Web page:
Hepatitis Autoimun

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  • Reysginawathie

  • Chronic hepatitis of unknown etiologyCan progress to cirrhosisCharacteristics include: presence of autoimmune antibodyevidence of hepatitiselevation of serum globulins

  • Active chronic hepatitis or chronic active hepatitisChronic aggressive hepatitisLupoid hepatitisPlasma cell hepatitisAutoimmune chronic active hepatitis

  • First described in 1950sAccounts for 5.6% of liver transplants in the USAffects women more than men (3.6:1)If untreated approximately 40% die within 6 months40% develop cirrhosis


  • ANA or Anti-Smooth Muscle antibody positiveTiter usually > 1:10010% will have an antibody to Soluble Liver antigens (SLA)Other Antibodies: anti-DNA, ANCA, Antimitochondrial, Anti-Actin (AAA), cytoskeletal antibody, nuclear envelope proteins lamin A and C, plasma membrane sulfatides

  • Bimodal Age distribution (ages 10-20 and 45-70)Female:male (3.6:1)Associated with extrahepatic manifestations:Autoimmune thyroiditis, graves disease, chronic UCLess commonly with RA, pernicious anemia, systemic sclerosis, ITP, SLE40% present with acute onset of symptoms similar to toxic hepatitis or acute viral hepatitis

  • Presence of anti-Liver/Kidney Microsome Antibodies or anti-Liver Cytosol antibody (ALC-1)

  • Primary Biliary CirrhosisPrimary Sclerosing Cholangitis

    5% of patients with chronic hepatitis C will have an ANA titer of >1:100 A homogeneous pattern of staining is more common in ANA positive autoimmune hepatitis compared to that of ANA positive chronic hepatitis C

  • HepatomegalyJaundiceStigmata of chronic liver diseaseSplenomegalyElevated AST and ALTElevated PTNon-specific symptoms: malaise, fatigue, lethargy, nausea, abdominal pain, anorexia

  • Elevated AST and ALTElevated IgGRule out other causes: Wilsons diseaseAlpha 1 antitrypsin deficiencyViral hepatitis (A, B, C)Drug induced liver disease (alcohol, minocycline, nitrofurantoin, INH, PTU, methyldopa, etc) NASHPBC, PSC, autoimmune cholangitisPresence of autoimmune antibodiesLiver biopsy

  • Chronic hepatitis with marked piecemeal necrosis and lobular involvementNumerous plasma cellsInterface hepatitis: hallmark finding

  • Unknown mechanism but several proposed mechanismsGenetically predisposed individual with exposure to an environmental agent triggers the autoimmune pathogenic processGenetic predisposing factors:HLA-DR3: early onset, severe formHLA-DR4: caucasian, late onset, better response to steroids, higher incidence of extrahepatic manifestationsIgG: part of the IgG molecule (mainly the heavy chain)T-Cell receptors

  • Environmental Triggers: presumed to be certain viruses, toxins, drugsDrugs:OxyphenisatinMethyldopaNitrofurantoinDiclofenacMinocyclinestatins

  • Should be based on:Severity of symptomsDegree of elevation in transaminases and IgGHistologic findingsPotential side effects of treatment

  • Treat if serum aminotransferases are greater than 10 times normalTreat if serum aminotransferases are greater than 5 times normal and IgG is elevated to greater than 2 times normalIn patients with inactive cirrhosis evaluate for preexisting comorbidities (hep C), pregnancy, and drug intolerances (increased risk of steroid side effects in pts with DM, osteoporosis, HTN)

  • CorticosteroidsAzathioprineChildren: azathioprine or 6MP

  • Prednisone 60mg PO daily with a taper down to 30mg at the 4th week into treatment and then maintenance of 20mg daily until reach endpointReasons for Prednisone only: CytopeniaTPMT deficiencyMalignancypregnancy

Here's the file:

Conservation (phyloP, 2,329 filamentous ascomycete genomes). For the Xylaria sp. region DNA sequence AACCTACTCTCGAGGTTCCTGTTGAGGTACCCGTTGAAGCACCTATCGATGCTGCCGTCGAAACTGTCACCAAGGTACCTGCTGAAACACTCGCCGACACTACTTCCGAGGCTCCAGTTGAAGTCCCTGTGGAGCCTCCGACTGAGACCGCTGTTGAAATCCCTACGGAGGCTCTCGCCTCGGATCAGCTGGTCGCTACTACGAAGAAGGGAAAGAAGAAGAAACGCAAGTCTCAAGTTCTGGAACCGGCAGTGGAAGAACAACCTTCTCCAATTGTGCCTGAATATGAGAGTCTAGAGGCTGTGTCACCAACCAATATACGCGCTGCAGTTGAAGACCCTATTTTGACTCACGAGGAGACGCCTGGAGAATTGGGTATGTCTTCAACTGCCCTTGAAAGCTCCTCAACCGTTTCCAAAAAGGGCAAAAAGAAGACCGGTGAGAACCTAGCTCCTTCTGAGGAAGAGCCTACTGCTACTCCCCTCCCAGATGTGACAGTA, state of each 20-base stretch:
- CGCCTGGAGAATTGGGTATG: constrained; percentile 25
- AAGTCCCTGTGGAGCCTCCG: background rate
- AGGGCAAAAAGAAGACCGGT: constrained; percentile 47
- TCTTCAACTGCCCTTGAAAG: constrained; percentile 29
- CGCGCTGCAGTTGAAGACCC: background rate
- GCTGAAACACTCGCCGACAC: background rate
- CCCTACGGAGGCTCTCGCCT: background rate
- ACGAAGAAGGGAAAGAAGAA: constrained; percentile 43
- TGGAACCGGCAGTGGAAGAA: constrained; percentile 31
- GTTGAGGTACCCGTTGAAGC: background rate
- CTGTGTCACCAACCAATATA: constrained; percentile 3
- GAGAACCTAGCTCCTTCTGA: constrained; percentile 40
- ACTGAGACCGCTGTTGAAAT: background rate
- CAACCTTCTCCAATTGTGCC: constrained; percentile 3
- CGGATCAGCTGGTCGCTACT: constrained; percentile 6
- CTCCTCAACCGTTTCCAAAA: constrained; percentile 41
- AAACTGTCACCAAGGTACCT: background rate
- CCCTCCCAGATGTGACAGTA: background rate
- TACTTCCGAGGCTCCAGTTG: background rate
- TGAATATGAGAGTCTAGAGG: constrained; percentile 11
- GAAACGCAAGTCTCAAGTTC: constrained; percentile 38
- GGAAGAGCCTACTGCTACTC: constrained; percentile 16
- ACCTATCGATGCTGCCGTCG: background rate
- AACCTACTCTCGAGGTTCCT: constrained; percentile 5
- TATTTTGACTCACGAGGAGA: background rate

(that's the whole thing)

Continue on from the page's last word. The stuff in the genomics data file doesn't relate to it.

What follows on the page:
• Prednisone + AzathioprinePrednisone: start at 30mg daily and taper down to 15mg at week 4, then maintain on 10mg daily until therapy endpointAzathioprine 50mg daily

  • Disappearance of symptomsNormal serum bilirubin and IgGSerum aminotransferases normal or less than twice normalNormal hepatic tissue or minimal inflammation and no interface hepatitis.Action: d/c azathioprine and taper prednisone

  • Worsening clinical, laboratory and histologic findins despite compliance with therapy Increase in aminotransferases by >60%Action: increase prednisone to 60mg daily and azathioprine to 150mg daily for one month

  • Treatment failures are frequent in patients with established cirrhosis, HLA-DR3 or in patients who present with disease at a younger age and with a longer duration of symptoms

  • Some or no improvement in clinical, laboratory or histologic featuresFailure to achieve remission after 3 yearsAction: indefinite treatment

  • Patients with ascites and hepatic encephalopathy (generally will have a poor prognosis, but consider liver transplant if they have failed glucocorticoid therapy. Considered in patients with multilobar necrosis and have at least one laboratory parameter which does not normalize within 2 weeks of treatment (theses patients have a high immediate mortality rate)

  • Considered in pts who worsen while on glucocorticoid therapy. Recurrence of disease after transplant is common in those with AIH but has only been described in patients who are not adequately immunosuppressed.

  • 40% of all pts with AIH develop cirrhosis54% develop esophageal varices within 2 yearsPoor prognosis if has presence of ascites or hepatic encephalopathy13-20% of patients can have spontaneous resolutionOf patients who survive the most early and active stage of disease, approximately 41% of them develop inactive cirrhosis. Of patients who have severe initial disease and survive the first 2 years, typically survive long term.

  • Czaja AJ, Freese DK. Diagnosis and Treatment of Autoimmune Hepatitis. Hepatology 2002; 479-497Feldman, Mark and Lawrence Friedman. Sleisenger & Fordtrans Gastrointestinal and Liver Disease: Pathophysiology, Diagnosis, and Management. Autoimmune Hepatitis. Elsevier Health Sciences. 1869-1882. July 2006. Czaja, Albert J. Current Concepts in Autoimmune Hepatitis. Annals of Hepatology 2005. 4(1) Jan-Mar: 6-24. www.uptodate.com